by Jeff Brown, International Man:
That’s the estimate for how many “ghost accounts” were created by banking giant Wells Fargo.
That’s about 1% of the total U.S. population. It’s also roughly the population of the state of Connecticut.
You’ve likely heard the story already, so I won’t go into all the details. But here’s the gist…
Wells Fargo created millions of fake accounts for its customers… to charge them fees for services that they never requested.
It was later discovered that Wells Fargo was signing customers up for unwanted insurance policies as well – again, to charge customers for services that they never requested. This was outright fraud.
It’s for reasons like this that a new type of technology has burst onto the scene. It enables secure, reliable, and transparent transactions… without the potential for manipulation by big financial institutions.
As an investor, this technology needs to be on your radar.
You Can’t Trust the “Trusted” Intermediaries
Recently, I wrote to you to give you an “inside look” at the world of cryptocurrencies. I told you that the crypto market would experience some pullbacks and high volatility. We’re seeing that today. Bitcoin, the world’s first cryptocurrency, dropped about 30% earlier this month.
But despite these pullbacks, I’ve also told you that these new crypto assets still have a long way to run in the years ahead. And the reason why can be summed up in one word: blockchain.
You’ve likely heard the term “blockchain” associated with the popular cryptocurrency Bitcoin. You may even know it as the decentralized ledger technology underpinning cryptocurrencies.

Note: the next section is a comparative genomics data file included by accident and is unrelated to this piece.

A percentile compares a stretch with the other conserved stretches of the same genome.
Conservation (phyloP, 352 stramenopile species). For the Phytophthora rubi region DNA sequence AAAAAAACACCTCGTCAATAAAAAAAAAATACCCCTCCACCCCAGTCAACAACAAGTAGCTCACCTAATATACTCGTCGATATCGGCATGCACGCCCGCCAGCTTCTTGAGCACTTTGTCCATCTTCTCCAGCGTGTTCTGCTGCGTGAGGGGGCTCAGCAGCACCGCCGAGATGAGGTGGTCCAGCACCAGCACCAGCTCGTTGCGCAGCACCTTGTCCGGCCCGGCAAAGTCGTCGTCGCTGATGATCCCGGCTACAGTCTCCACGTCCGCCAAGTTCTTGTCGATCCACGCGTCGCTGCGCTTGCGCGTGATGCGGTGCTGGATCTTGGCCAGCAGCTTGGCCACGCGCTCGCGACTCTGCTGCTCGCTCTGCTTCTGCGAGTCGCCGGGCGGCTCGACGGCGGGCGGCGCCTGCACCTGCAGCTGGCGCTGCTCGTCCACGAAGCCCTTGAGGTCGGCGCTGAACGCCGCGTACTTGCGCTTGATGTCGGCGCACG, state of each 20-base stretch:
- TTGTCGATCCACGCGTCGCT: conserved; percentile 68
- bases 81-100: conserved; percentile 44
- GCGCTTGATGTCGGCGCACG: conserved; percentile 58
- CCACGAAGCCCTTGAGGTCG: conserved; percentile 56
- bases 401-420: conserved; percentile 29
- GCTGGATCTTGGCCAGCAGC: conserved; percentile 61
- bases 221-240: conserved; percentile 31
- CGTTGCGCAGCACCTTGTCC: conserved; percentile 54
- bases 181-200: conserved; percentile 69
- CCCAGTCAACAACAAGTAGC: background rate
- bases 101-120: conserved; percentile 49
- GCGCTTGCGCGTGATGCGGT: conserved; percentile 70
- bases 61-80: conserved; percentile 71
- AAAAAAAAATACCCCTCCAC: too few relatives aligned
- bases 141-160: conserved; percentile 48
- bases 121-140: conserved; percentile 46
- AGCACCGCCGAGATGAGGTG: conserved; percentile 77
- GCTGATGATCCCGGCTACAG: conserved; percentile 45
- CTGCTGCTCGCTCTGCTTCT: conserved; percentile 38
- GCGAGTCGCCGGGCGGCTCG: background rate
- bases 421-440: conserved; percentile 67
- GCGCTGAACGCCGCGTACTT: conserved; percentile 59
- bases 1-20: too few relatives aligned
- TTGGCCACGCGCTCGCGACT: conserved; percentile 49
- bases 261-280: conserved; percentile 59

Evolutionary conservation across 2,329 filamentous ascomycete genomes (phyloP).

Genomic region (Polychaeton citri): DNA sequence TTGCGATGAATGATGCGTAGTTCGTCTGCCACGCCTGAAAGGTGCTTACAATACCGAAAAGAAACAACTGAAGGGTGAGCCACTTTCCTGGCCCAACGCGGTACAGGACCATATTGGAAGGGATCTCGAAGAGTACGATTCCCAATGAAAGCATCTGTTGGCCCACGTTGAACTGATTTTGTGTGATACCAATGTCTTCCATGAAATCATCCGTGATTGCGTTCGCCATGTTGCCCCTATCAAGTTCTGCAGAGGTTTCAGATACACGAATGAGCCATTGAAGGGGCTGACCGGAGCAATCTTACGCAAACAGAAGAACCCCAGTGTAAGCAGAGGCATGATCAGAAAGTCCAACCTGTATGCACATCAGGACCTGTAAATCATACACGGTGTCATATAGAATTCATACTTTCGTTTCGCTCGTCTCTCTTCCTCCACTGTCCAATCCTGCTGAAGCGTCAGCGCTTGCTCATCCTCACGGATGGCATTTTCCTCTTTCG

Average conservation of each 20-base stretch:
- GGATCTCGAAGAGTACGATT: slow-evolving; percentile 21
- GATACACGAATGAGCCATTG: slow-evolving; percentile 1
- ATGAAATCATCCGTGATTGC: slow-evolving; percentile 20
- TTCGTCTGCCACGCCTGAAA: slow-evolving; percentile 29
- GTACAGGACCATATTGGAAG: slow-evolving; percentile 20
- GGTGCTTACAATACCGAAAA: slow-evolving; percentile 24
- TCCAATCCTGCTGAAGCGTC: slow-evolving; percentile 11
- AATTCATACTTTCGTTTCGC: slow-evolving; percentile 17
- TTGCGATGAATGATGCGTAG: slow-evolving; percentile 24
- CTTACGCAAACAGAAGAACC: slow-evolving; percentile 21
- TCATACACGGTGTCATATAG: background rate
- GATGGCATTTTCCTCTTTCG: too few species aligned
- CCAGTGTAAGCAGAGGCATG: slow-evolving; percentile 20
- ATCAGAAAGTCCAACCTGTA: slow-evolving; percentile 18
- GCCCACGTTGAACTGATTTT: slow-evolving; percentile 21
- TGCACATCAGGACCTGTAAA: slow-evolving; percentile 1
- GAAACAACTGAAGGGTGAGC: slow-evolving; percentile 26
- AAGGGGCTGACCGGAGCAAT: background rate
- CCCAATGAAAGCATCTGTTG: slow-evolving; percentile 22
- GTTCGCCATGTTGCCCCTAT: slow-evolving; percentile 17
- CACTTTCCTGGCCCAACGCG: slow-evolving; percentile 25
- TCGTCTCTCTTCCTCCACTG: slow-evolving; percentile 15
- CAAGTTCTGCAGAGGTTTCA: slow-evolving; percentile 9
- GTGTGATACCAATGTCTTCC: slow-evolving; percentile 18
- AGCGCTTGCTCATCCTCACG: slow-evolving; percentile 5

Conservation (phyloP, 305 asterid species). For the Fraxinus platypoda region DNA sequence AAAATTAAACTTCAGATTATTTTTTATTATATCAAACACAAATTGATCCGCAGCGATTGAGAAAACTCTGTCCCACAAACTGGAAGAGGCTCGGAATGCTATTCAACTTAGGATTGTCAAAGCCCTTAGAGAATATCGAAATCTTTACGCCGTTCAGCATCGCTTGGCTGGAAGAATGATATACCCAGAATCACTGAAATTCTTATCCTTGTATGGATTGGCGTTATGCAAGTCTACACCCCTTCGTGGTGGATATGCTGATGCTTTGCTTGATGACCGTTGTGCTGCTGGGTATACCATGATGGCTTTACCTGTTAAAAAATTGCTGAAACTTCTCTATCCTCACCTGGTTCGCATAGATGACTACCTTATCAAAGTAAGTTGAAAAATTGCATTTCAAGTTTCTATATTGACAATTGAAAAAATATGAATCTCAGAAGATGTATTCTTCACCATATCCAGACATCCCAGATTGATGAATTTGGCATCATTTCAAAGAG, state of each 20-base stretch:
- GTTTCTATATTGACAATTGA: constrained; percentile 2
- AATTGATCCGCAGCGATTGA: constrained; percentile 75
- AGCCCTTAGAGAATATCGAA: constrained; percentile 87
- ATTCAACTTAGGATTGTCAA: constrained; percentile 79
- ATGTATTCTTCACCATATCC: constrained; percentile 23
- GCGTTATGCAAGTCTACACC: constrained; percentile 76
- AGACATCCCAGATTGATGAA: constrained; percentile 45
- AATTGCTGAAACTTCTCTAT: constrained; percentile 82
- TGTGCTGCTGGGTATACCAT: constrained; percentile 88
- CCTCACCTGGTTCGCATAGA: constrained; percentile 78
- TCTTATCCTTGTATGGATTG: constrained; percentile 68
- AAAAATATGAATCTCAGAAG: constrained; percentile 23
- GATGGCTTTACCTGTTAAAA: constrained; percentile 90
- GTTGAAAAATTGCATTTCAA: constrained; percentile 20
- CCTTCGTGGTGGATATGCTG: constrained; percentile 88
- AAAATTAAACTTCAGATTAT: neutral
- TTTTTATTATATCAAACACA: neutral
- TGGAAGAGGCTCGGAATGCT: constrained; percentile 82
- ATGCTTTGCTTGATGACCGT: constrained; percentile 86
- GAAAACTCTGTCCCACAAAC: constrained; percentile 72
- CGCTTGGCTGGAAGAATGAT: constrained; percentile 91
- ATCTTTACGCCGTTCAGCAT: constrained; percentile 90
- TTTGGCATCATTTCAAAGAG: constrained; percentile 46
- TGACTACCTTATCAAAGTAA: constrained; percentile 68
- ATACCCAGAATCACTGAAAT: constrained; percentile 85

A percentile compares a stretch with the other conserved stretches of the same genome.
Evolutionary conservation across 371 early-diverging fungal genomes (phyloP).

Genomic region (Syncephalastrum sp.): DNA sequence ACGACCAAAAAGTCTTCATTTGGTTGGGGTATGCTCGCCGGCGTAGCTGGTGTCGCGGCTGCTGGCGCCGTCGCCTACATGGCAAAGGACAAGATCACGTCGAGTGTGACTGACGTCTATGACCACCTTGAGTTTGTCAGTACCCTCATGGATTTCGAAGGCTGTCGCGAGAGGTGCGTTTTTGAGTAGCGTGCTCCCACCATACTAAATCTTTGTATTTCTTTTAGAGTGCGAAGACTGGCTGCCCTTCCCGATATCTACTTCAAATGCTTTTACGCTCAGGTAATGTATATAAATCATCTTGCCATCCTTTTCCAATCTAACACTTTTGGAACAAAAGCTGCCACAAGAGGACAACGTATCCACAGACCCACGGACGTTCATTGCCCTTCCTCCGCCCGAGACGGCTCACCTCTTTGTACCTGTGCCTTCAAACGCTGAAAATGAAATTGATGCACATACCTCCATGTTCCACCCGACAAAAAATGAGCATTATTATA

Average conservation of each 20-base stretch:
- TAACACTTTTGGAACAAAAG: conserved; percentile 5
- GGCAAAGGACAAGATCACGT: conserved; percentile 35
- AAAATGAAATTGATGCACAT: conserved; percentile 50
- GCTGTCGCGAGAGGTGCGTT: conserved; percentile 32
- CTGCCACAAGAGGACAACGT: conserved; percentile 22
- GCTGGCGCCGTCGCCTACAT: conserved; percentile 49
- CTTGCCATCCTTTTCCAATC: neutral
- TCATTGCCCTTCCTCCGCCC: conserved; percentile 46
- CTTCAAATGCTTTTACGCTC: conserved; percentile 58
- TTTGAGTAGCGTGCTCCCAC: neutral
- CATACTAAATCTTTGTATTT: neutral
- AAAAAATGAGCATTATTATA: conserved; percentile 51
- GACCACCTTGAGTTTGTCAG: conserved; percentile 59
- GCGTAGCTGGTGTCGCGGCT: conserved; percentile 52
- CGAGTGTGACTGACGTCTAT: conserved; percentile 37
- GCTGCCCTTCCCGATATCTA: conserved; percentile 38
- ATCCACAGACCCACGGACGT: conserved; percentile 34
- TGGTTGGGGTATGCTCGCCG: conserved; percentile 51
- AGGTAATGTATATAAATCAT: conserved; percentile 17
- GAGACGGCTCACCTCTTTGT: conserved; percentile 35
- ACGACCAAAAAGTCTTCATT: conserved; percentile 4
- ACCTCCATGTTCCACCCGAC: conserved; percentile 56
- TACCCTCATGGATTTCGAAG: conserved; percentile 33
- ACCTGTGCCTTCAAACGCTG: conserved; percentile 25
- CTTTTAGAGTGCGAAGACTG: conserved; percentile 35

But that’s only part of the story…
Blockchain technology is also known as distributed ledger technology. We can think of a distributed ledger in its simplest form as a distributed database – distributed in the sense that there are complete copies of this database (or ledger) scattered around the world.
Historically, companies, governments, and individuals all keep their records in one centralized database. Imagine a room with racks of computers that store information.
But centralized databases can be manipulated… Records can be changed, hard drives can fail, data can be lost, and the records represent only one party’s view of any given transaction.
In the world of blockchains and distributed ledger technology, the exact opposite is true. The transactions recorded on the ledger represent a transaction that takes place between the parties involved and is confirmed by the blockchain network via a consensus.
Once a transaction is written to the ledger, it is immutable. It cannot be changed.
The image below gives you an idea of the difference between these two network types.
The value and utility that a well-designed blockchain provides is remarkable. Immutability, secure transactions, privacy, transparency, the reduction or elimination of fraud…
That last part is key.
That’s because in a centralized system, we depend on “trusted” intermediaries (banks and other financial institutions) to conduct transactions.
But as we’ve learned time and time again, these “trusted” intermediaries are not at all trustworthy.
It wasn’t long ago when the LIBOR scandal uncovered that many of the most “trusted” financial institutions in the world were manipulating interest rates for their own benefit, and of course at the expense of others.
Banks like Barclays, Deutsche Bank, JPMorgan Chase, UBS, Citigroup, Bank of America, and the Royal Bank of Scotland were found to be right in the middle of these manipulations. And we’ve already discussed Wells Fargo…
The corruption is seemingly endless.
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